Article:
A thin film of polyaniline was deposited on the insulating substrate after the interdigitated electrodes were deposited by well-known deposition techniques, such as sputtering. The polyaniline was prepared by well-knownmethods starting with an aqueous solution containing sulfuric acid (0.6M), sodium hydrogen sulfate (0.5M), and freshly distilled aniline (0.44M, in solution as the anilinium salt), as described by Paul, et al., J. Phys. Chem., Vol. 89, 1441 (1985). The polyaniline was electrochemically prepared with a BAS-100B Electrochemical Analyzer operating in the cyclic voltammetry mode between 0 and 900 mV DC with a sweep rate of 50 mV/sec ina two-compartment cell with the interdigitated electrode as the cathode. All potentials were measured against a standard saturated calomel electrode, with a platinum mesh counterelectrode. Four full cycles were usually employed, which yielded a dark blue-green film about 25 micrometers thick in its fully reduced state. Films are obtainable in the fully oxidized state by operating for 31/2 or 41/2 cycles, stopping the run at 900 mV. These films were similar in appearance to those obtained above. For the invention, the film is converted to the emeraldine base form from either the fully reduced state or the fully oxidized state. In order to obtain polyaniline in the emeraldine base form for the invention (equal units of oxidized and reduced states), the substrate was removed from the synthesis solution and placed in a solution containing sulfuric acid and sodium hydrogen sulfate of the same concentrations as mentioned above and cycled between 0 and 900 mV DC for 11/2 or 21/2 full cycles, stopping the run at 400 mV DC. These cycling steps modified the resulting oxidation state of the structure of the polyaniline film to the emeraldinebase form.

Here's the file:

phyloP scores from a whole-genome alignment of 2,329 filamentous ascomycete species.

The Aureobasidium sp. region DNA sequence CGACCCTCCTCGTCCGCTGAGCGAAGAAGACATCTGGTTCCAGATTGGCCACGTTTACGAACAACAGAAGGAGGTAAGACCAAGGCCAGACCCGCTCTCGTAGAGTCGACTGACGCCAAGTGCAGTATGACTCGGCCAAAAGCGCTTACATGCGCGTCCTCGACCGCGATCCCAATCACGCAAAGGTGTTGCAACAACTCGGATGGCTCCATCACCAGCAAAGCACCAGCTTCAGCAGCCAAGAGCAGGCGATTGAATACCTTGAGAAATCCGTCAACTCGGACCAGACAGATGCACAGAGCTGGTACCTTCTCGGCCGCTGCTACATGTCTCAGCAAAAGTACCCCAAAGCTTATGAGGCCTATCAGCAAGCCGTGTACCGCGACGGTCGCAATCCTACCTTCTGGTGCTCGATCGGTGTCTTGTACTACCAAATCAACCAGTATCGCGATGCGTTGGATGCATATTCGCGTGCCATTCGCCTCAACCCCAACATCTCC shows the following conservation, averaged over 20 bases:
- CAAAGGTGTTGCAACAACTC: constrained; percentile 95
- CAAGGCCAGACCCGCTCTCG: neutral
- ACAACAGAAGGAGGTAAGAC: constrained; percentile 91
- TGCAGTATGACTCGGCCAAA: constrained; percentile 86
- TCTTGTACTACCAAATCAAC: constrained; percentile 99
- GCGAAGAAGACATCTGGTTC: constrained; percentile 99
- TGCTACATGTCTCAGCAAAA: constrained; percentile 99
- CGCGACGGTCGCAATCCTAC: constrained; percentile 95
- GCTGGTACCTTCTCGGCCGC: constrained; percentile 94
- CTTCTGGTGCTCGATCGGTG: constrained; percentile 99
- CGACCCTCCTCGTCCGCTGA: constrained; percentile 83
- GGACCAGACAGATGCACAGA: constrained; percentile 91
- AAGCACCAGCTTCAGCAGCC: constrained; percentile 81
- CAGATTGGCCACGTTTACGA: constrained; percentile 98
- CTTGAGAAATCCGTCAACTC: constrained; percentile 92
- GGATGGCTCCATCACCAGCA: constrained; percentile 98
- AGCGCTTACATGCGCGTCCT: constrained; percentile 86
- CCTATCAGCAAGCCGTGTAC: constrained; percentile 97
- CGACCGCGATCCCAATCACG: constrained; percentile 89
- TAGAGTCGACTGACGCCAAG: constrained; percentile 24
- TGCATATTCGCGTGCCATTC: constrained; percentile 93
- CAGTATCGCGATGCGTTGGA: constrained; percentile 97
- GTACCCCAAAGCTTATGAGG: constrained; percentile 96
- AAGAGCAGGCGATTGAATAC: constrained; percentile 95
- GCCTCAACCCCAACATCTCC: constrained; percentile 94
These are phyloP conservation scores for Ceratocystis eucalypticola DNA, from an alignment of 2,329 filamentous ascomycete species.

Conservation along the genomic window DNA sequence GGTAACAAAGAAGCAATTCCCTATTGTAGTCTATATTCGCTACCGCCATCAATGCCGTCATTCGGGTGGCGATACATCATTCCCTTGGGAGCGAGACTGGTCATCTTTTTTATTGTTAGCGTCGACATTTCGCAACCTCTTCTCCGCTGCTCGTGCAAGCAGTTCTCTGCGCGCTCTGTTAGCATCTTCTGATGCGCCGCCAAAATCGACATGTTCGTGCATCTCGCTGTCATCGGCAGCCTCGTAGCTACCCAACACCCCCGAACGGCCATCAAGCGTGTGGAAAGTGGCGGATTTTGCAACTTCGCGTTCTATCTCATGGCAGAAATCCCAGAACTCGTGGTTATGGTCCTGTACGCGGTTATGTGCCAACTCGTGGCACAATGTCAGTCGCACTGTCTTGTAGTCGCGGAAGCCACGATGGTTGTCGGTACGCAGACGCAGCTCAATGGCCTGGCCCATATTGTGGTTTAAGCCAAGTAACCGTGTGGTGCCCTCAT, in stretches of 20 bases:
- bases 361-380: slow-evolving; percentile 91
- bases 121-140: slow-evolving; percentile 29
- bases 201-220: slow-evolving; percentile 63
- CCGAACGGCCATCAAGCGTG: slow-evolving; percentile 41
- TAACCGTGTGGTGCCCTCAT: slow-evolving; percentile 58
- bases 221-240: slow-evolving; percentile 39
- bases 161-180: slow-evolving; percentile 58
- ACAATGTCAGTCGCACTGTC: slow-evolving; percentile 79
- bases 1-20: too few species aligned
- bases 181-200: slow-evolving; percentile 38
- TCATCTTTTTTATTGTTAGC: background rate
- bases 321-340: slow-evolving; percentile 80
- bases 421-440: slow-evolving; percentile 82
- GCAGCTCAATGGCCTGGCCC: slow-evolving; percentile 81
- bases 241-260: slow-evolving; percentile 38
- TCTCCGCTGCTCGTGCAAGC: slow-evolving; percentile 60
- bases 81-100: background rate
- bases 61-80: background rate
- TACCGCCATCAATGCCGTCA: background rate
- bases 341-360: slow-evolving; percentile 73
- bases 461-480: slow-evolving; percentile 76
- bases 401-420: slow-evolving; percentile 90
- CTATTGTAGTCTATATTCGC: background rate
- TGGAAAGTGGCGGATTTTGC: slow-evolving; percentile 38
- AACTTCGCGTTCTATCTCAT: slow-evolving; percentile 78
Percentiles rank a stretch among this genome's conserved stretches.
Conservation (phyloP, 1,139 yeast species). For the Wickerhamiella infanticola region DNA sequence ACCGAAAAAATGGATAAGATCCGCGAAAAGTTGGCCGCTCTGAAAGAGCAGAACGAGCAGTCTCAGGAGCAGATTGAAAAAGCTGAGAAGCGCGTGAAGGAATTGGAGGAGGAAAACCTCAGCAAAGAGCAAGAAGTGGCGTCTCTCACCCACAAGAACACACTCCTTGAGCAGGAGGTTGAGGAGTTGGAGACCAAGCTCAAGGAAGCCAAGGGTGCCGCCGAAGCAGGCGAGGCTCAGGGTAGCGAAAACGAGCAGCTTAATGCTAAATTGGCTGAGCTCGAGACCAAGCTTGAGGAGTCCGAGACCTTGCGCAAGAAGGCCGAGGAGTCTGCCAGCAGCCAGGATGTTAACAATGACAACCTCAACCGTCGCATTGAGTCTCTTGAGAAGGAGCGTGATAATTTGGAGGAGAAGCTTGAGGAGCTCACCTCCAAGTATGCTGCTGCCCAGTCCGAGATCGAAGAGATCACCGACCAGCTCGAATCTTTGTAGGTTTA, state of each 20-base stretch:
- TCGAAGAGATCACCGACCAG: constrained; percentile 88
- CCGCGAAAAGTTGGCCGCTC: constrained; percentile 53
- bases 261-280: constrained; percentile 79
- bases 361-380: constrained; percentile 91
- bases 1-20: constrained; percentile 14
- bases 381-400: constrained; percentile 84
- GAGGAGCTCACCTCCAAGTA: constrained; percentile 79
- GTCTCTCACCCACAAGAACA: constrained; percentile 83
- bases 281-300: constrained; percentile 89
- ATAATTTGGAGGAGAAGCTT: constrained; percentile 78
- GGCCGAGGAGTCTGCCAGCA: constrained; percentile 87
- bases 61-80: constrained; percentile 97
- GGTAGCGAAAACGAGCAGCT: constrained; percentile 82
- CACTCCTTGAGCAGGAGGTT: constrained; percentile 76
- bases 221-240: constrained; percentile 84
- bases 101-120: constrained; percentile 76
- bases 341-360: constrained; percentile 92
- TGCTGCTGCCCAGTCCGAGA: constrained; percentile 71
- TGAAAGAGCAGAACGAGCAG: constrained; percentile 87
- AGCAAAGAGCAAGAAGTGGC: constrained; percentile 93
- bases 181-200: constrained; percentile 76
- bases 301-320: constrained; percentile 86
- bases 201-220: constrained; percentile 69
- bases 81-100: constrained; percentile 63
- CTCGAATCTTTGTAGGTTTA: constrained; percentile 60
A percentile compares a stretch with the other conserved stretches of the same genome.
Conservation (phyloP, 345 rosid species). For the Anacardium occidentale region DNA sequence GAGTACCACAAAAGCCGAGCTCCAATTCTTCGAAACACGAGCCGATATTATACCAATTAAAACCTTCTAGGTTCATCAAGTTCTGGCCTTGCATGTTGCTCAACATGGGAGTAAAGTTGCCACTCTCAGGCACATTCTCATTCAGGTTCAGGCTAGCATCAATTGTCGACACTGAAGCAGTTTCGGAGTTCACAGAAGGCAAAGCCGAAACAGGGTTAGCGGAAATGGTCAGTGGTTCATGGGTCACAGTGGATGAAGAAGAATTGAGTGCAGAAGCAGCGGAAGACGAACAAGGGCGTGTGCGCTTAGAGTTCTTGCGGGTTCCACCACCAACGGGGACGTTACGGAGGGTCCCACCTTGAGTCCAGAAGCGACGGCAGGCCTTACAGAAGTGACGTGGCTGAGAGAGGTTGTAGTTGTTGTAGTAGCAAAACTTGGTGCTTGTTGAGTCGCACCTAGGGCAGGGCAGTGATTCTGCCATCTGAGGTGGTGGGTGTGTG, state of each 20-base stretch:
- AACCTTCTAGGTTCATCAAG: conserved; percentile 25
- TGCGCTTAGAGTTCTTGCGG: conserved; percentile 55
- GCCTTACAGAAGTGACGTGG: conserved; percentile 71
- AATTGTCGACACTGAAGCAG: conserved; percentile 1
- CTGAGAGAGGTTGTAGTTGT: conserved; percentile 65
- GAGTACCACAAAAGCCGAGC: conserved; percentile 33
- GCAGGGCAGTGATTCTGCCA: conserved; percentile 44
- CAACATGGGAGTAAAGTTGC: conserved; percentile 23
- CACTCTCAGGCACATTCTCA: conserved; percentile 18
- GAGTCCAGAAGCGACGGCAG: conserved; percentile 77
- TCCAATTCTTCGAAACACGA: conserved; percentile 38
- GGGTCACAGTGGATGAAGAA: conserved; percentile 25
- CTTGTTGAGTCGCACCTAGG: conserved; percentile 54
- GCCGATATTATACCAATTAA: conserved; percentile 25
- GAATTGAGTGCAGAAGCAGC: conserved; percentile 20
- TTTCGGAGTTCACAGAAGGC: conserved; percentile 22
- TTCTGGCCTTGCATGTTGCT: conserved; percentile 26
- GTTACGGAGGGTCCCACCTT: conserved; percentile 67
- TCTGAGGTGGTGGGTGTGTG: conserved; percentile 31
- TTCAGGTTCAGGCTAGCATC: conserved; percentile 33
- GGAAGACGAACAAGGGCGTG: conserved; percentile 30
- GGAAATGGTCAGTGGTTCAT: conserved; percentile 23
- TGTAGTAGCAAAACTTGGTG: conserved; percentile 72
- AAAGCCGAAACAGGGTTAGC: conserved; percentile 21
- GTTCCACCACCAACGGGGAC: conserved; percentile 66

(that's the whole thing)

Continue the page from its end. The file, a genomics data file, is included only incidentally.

Polyaniline, prepared in this manner, had deposited on the substrate over the interdigitated electrodes and had grown between gold interdigitated electrodes to completely bridge between adjacent digits. As illustrated inFIG. 2, the sensor (20) comprises an insulating substrate (24) and electrodes (21, 22) with 50 finger or digit pairs (21a, 22a), each 5 millimeters long and 25 micrometers wide, with a 60 micrometer period. Both pairs of digits (21a, 22a) were connected as the anode (not shown) for the deposition process. The synthesis and deposition conditions described above were sufficient to completely bridge the gap between the two sets of digits (21a, 22a) so that they were in effect shorted by the conductive polymer (23) before the neutralization step. The borders of theconductive polymer (23) are shown as dashed-lines (23a) in FIG. 2. Subsequent electrical measurements were carried out by applying a 0.2 V DCpotential across the electrodes at end portions (21b, 22b) and measuring the resulting current. Before neutralization, as described below, current readings were generally in the milliamp to tens of milliamps range.